The recent scandal at state-owned banks have captured the nation’s attention. Investors in public-sector banks have been caught on the wrong foot and their stock prices came crashing down. After the incident came to light, depositors at those banks reacted hastily by closing their savings and fixed deposit accounts in the fear that they may somehow lose their money.
The scandal coincides with a time the banking industry is dealing with historically high non-performing assets. This won’t be the last time for a system to be abused by unscrupulous persons. Then, the question to ask is this: what about people like us? Should we continue to pose faith in our banking infrastructure, or should we, like the panicked depositors liquidate the holdings? The truth is that banking presents the average India’s best chance for financial prosperity. Here’s why.
Aadhaar Will Lead to Fewer Frauds
With the ongoing efforts of digitizing finance and making it paperless, banks have initiated linking of Aadhaar to bank accounts. Not only does this help customers authenticate themselves remotely without having a face-to-face meeting with the bank, an Aadhaar-backed authentication also weeds out the possibility of documents being forged and accounts being fraudulently created. In the long run, this would help lower NPAs. With more genuine borrowers stepping forward, the banking industry would benefit.
Banking’s Greatest Leap Lies Ahead
India’s unbanked population is significantly large. By the most optimistic figures, there are around 70 crore people practicing in some form of regulated banking, be it via their local bank, post office, or mobile payments system. The challenge is also to bring the remaining 50-55 crore people under the ambit of the regulated banking system. The unbanked typically live in deep geographies where there will be a few bank branches and fewer banks, willing to reach them.
The unbanked need the benefits of banking too, for their own good. They will be helped only by the increasing penetration of internet and Aadhaar, which have increased the scope for democratisation of banking and financial services. Individuals in remote locations would be able to access banking services through their phones without having to visit a bank or ATM. By opening their accounts in a paperless way, eventually, they will learn to borrow from regulated lenders instead of going to loan sharks and insure themselves against death and disease. This is their best hope of making their flight out of poverty.
Banking Augments Household Income: RBI
According to the RBI report on household finance, the household income in India can be augmented by 10% without any external stimuli such as an increase in income. This report authored by Tarun Ramadorai, suggests that simple investment planning can fetch higher return without much risk.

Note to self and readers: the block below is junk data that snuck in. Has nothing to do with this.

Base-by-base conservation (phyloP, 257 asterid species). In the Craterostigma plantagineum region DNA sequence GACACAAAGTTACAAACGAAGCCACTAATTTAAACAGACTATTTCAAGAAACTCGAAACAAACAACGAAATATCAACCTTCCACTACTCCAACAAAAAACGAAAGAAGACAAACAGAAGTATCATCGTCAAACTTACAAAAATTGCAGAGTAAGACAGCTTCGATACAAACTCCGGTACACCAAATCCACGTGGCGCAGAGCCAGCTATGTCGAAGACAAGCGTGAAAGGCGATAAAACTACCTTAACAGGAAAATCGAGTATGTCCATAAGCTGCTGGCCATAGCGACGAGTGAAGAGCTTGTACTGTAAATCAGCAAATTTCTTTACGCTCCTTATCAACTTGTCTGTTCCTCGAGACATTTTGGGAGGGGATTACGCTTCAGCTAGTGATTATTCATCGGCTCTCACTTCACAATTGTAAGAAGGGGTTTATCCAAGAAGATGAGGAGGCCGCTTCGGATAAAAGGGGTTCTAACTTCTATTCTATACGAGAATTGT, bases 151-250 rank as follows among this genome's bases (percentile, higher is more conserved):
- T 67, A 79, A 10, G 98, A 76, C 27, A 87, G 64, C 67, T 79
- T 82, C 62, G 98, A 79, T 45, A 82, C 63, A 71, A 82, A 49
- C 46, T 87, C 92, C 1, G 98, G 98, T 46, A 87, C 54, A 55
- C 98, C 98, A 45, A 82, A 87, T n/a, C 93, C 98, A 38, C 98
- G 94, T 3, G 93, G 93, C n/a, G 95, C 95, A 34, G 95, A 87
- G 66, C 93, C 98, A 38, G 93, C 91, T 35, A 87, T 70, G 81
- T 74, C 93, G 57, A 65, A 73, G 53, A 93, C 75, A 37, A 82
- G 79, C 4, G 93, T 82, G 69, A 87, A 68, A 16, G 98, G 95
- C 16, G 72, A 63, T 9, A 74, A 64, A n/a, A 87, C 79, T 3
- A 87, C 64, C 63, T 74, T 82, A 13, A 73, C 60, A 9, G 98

For example, a household can earn 3.5-4 per cent per annum by putting money into savings account instead of buying gold, which is volatile. The household can augment its income by 4% by borrowing fund from regulated institutions instead of loan sharks, and by a further 2% by investing in health insurance instead of depleting its thin cash resources in a hospitalisation. Ultimately, banking is to a family’s financial benefit. And with paperless finance, crores of more Indians will benefit from it by being able to save, borrow and insure the right way without experiencing the paperwork and bureaucracy of offline banking.
The FRDI Bill is a Positive Move
In order to tackle the bad loans scenario, the Lok Sabha has tabled the FRDI Bill, primarily to allow stressed financial institutions to fail in a controlled manner. The Bill involves setting up of a corporation with members representing all financial regulators to assess the risk level of a financial firm. Based on the risk profile of a firm, the corporation would decide whether to intervene or not. The resolution mechanisms would include acquisitions/mergers, transfer of a sick entity’s liabilities and assets to a third party, liquidation and bail-in.
The government has reassured that the public sector banks, whose capital needs are taken care of by the government, would not have to eat into the depositors’ money to recover from any kind of bankruptcy. The bail-in method will be the last resort in case of private sector banks, wherein a merger and acquisition is not viable. A prior consent will be taken from the depositor while signing the deposit form.
Greater Safety Nets for Depositors
Currently, bank deposits in India are insured by the Deposit Insurance and Credit Guarantee Corporation up to an amount of Rs. 1 Lakh. This limit could go up with the replacement of the DIGC with the resolution corporation coming into place. Modernising the limit of Rs. 1 lakh would help insure the deposits of most retail customers.
The writer is CEO, BankBazaar.